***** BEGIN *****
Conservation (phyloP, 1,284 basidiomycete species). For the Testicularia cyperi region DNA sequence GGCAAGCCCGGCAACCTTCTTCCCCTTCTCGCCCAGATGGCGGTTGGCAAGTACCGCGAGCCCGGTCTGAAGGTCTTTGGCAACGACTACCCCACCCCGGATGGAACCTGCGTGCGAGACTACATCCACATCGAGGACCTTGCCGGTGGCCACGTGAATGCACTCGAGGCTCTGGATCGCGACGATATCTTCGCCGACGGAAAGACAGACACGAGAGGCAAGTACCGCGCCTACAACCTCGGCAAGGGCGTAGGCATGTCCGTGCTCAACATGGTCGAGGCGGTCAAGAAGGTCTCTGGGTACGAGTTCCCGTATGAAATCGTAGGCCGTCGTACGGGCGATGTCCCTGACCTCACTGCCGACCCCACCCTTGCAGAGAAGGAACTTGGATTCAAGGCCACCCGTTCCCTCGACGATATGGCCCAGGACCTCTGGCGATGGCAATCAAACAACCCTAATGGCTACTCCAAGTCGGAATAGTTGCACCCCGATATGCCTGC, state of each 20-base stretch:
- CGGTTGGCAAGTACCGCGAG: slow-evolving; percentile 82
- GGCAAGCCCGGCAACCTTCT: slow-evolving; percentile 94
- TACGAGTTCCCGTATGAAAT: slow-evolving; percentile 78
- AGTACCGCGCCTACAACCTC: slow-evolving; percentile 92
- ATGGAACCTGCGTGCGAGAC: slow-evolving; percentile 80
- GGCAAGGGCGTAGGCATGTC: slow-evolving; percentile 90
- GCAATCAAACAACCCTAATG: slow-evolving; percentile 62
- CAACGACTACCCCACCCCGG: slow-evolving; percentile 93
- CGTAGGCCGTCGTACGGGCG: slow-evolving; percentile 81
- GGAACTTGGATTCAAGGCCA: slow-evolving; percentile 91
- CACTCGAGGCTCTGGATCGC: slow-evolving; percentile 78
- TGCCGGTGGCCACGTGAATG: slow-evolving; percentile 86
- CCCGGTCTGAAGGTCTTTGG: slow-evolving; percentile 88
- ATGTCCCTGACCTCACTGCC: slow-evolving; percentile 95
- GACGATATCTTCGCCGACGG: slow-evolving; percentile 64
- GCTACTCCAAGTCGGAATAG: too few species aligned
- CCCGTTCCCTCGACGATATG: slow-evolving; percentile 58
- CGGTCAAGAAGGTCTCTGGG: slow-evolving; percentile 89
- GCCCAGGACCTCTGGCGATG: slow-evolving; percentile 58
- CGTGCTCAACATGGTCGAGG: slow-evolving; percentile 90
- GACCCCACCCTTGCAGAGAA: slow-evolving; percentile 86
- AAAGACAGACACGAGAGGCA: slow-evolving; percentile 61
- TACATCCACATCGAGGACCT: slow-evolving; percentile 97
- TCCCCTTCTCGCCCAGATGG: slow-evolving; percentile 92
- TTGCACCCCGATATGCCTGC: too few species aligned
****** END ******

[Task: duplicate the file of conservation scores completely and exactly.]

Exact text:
Conservation (phyloP, 1,284 basidiomycete species). For the Testicularia cyperi region DNA sequence GGCAAGCCCGGCAACCTTCTTCCCCTTCTCGCCCAGATGGCGGTTGGCAAGTACCGCGAGCCCGGTCTGAAGGTCTTTGGCAACGACTACCCCACCCCGGATGGAACCTGCGTGCGAGACTACATCCACATCGAGGACCTTGCCGGTGGCCACGTGAATGCACTCGAGGCTCTGGATCGCGACGATATCTTCGCCGACGGAAAGACAGACACGAGAGGCAAGTACCGCGCCTACAACCTCGGCAAGGGCGTAGGCATGTCCGTGCTCAACATGGTCGAGGCGGTCAAGAAGGTCTCTGGGTACGAGTTCCCGTATGAAATCGTAGGCCGTCGTACGGGCGATGTCCCTGACCTCACTGCCGACCCCACCCTTGCAGAGAAGGAACTTGGATTCAAGGCCACCCGTTCCCTCGACGATATGGCCCAGGACCTCTGGCGATGGCAATCAAACAACCCTAATGGCTACTCCAAGTCGGAATAGTTGCACCCCGATATGCCTGC, state of each 20-base stretch:
- CGGTTGGCAAGTACCGCGAG: slow-evolving; percentile 82
- GGCAAGCCCGGCAACCTTCT: slow-evolving; percentile 94
- TACGAGTTCCCGTATGAAAT: slow-evolving; percentile 78
- AGTACCGCGCCTACAACCTC: slow-evolving; percentile 92
- ATGGAACCTGCGTGCGAGAC: slow-evolving; percentile 80
- GGCAAGGGCGTAGGCATGTC: slow-evolving; percentile 90
- GCAATCAAACAACCCTAATG: slow-evolving; percentile 62
- CAACGACTACCCCACCCCGG: slow-evolving; percentile 93
- CGTAGGCCGTCGTACGGGCG: slow-evolving; percentile 81
- GGAACTTGGATTCAAGGCCA: slow-evolving; percentile 91
- CACTCGAGGCTCTGGATCGC: slow-evolving; percentile 78
- TGCCGGTGGCCACGTGAATG: slow-evolving; percentile 86
- CCCGGTCTGAAGGTCTTTGG: slow-evolving; percentile 88
- ATGTCCCTGACCTCACTGCC: slow-evolving; percentile 95
- GACGATATCTTCGCCGACGG: slow-evolving; percentile 64
- GCTACTCCAAGTCGGAATAG: too few species aligned
- CCCGTTCCCTCGACGATATG: slow-evolving; percentile 58
- CGGTCAAGAAGGTCTCTGGG: slow-evolving; percentile 89
- GCCCAGGACCTCTGGCGATG: slow-evolving; percentile 58
- CGTGCTCAACATGGTCGAGG: slow-evolving; percentile 90
- GACCCCACCCTTGCAGAGAA: slow-evolving; percentile 86
- AAAGACAGACACGAGAGGCA: slow-evolving; percentile 61
- TACATCCACATCGAGGACCT: slow-evolving; percentile 97
- TCCCCTTCTCGCCCAGATGG: slow-evolving; percentile 92
- TTGCACCCCGATATGCCTGC: too few species aligned